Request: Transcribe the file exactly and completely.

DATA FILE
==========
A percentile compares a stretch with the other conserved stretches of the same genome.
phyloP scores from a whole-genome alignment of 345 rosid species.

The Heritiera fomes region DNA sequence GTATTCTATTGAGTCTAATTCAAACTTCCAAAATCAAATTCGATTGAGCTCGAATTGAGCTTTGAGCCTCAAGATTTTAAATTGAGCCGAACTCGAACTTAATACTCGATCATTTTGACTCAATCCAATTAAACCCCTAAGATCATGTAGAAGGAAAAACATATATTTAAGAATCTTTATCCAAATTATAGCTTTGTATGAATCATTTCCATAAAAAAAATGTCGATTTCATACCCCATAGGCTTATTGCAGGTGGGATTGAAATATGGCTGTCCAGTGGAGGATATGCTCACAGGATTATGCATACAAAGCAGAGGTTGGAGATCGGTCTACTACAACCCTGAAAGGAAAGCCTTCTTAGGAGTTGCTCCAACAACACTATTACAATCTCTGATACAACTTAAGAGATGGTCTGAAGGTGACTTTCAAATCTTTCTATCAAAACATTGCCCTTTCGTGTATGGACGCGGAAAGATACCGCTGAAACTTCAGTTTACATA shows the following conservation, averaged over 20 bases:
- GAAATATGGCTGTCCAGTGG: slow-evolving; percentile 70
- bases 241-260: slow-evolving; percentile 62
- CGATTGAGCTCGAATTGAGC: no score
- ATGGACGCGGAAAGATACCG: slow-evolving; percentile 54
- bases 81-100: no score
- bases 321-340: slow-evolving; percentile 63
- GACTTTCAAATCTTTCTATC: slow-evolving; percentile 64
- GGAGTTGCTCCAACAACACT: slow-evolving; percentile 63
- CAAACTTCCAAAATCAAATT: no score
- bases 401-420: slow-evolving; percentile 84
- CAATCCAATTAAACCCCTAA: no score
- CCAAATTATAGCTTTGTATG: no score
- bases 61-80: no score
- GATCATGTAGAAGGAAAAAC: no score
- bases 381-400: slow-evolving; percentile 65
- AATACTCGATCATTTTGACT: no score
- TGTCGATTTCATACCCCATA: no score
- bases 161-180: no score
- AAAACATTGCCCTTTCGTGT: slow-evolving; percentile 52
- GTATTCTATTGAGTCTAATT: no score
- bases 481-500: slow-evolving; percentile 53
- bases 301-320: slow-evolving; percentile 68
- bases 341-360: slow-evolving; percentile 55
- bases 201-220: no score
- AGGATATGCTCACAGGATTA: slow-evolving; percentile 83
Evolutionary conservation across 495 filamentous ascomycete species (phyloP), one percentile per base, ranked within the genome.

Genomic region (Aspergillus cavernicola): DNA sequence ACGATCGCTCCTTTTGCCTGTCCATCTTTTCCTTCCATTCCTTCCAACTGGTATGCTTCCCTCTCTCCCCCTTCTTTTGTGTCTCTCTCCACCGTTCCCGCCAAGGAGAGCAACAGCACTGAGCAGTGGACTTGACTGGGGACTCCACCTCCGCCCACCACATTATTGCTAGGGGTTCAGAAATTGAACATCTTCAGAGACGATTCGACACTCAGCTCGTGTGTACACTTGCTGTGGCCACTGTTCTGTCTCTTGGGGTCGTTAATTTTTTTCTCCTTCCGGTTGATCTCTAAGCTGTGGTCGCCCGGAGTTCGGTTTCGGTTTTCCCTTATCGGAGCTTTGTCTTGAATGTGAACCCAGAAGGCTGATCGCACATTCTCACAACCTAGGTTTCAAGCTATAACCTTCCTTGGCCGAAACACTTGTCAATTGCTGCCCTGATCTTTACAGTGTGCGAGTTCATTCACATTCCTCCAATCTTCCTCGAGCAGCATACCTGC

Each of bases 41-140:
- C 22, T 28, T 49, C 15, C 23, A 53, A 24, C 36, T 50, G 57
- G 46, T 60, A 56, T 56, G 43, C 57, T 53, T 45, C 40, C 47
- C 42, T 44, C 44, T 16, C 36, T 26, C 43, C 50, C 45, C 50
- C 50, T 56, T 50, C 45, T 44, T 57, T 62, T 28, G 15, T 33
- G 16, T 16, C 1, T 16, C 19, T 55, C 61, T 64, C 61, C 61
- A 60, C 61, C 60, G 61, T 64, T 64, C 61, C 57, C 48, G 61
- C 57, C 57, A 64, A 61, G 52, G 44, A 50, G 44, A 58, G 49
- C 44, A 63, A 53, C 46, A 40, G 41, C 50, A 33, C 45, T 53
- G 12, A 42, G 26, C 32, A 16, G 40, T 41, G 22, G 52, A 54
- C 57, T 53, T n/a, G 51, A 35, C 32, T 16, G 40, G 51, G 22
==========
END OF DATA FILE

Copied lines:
A percentile compares a stretch with the other conserved stretches of the same genome.
phyloP scores from a whole-genome alignment of 345 rosid species.

The Heritiera fomes region DNA sequence GTATTCTATTGAGTCTAATTCAAACTTCCAAAATCAAATTCGATTGAGCTCGAATTGAGCTTTGAGCCTCAAGATTTTAAATTGAGCCGAACTCGAACTTAATACTCGATCATTTTGACTCAATCCAATTAAACCCCTAAGATCATGTAGAAGGAAAAACATATATTTAAGAATCTTTATCCAAATTATAGCTTTGTATGAATCATTTCCATAAAAAAAATGTCGATTTCATACCCCATAGGCTTATTGCAGGTGGGATTGAAATATGGCTGTCCAGTGGAGGATATGCTCACAGGATTATGCATACAAAGCAGAGGTTGGAGATCGGTCTACTACAACCCTGAAAGGAAAGCCTTCTTAGGAGTTGCTCCAACAACACTATTACAATCTCTGATACAACTTAAGAGATGGTCTGAAGGTGACTTTCAAATCTTTCTATCAAAACATTGCCCTTTCGTGTATGGACGCGGAAAGATACCGCTGAAACTTCAGTTTACATA shows the following conservation, averaged over 20 bases:
- GAAATATGGCTGTCCAGTGG: slow-evolving; percentile 70
- bases 241-260: slow-evolving; percentile 62
- CGATTGAGCTCGAATTGAGC: no score
- ATGGACGCGGAAAGATACCG: slow-evolving; percentile 54
- bases 81-100: no score
- bases 321-340: slow-evolving; percentile 63
- GACTTTCAAATCTTTCTATC: slow-evolving; percentile 64
- GGAGTTGCTCCAACAACACT: slow-evolving; percentile 63
- CAAACTTCCAAAATCAAATT: no score
- bases 401-420: slow-evolving; percentile 84
- CAATCCAATTAAACCCCTAA: no score
- CCAAATTATAGCTTTGTATG: no score
- bases 61-80: no score
- GATCATGTAGAAGGAAAAAC: no score
- bases 381-400: slow-evolving; percentile 65
- AATACTCGATCATTTTGACT: no score
- TGTCGATTTCATACCCCATA: no score
- bases 161-180: no score
- AAAACATTGCCCTTTCGTGT: slow-evolving; percentile 52
- GTATTCTATTGAGTCTAATT: no score
- bases 481-500: slow-evolving; percentile 53
- bases 301-320: slow-evolving; percentile 68
- bases 341-360: slow-evolving; percentile 55
- bases 201-220: no score
- AGGATATGCTCACAGGATTA: slow-evolving; percentile 83
Evolutionary conservation across 495 filamentous ascomycete species (phyloP), one percentile per base, ranked within the genome.

Genomic region (Aspergillus cavernicola): DNA sequence ACGATCGCTCCTTTTGCCTGTCCATCTTTTCCTTCCATTCCTTCCAACTGGTATGCTTCCCTCTCTCCCCCTTCTTTTGTGTCTCTCTCCACCGTTCCCGCCAAGGAGAGCAACAGCACTGAGCAGTGGACTTGACTGGGGACTCCACCTCCGCCCACCACATTATTGCTAGGGGTTCAGAAATTGAACATCTTCAGAGACGATTCGACACTCAGCTCGTGTGTACACTTGCTGTGGCCACTGTTCTGTCTCTTGGGGTCGTTAATTTTTTTCTCCTTCCGGTTGATCTCTAAGCTGTGGTCGCCCGGAGTTCGGTTTCGGTTTTCCCTTATCGGAGCTTTGTCTTGAATGTGAACCCAGAAGGCTGATCGCACATTCTCACAACCTAGGTTTCAAGCTATAACCTTCCTTGGCCGAAACACTTGTCAATTGCTGCCCTGATCTTTACAGTGTGCGAGTTCATTCACATTCCTCCAATCTTCCTCGAGCAGCATACCTGC

Each of bases 41-140:
- C 22, T 28, T 49, C 15, C 23, A 53, A 24, C 36, T 50, G 57
- G 46, T 60, A 56, T 56, G 43, C 57, T 53, T 45, C 40, C 47
- C 42, T 44, C 44, T 16, C 36, T 26, C 43, C 50, C 45, C 50
- C 50, T 56, T 50, C 45, T 44, T 57, T 62, T 28, G 15, T 33
- G 16, T 16, C 1, T 16, C 19, T 55, C 61, T 64, C 61, C 61
- A 60, C 61, C 60, G 61, T 64, T 64, C 61, C 57, C 48, G 61
- C 57, C 57, A 64, A 61, G 52, G 44, A 50, G 44, A 58, G 49
- C 44, A 63, A 53, C 46, A 40, G 41, C 50, A 33, C 45, T 53
- G 12, A 42, G 26, C 32, A 16, G 40, T 41, G 22, G 52, A 54
- C 57, T 53, T n/a, G 51, A 35, C 32, T 16, G 40, G 51, G 22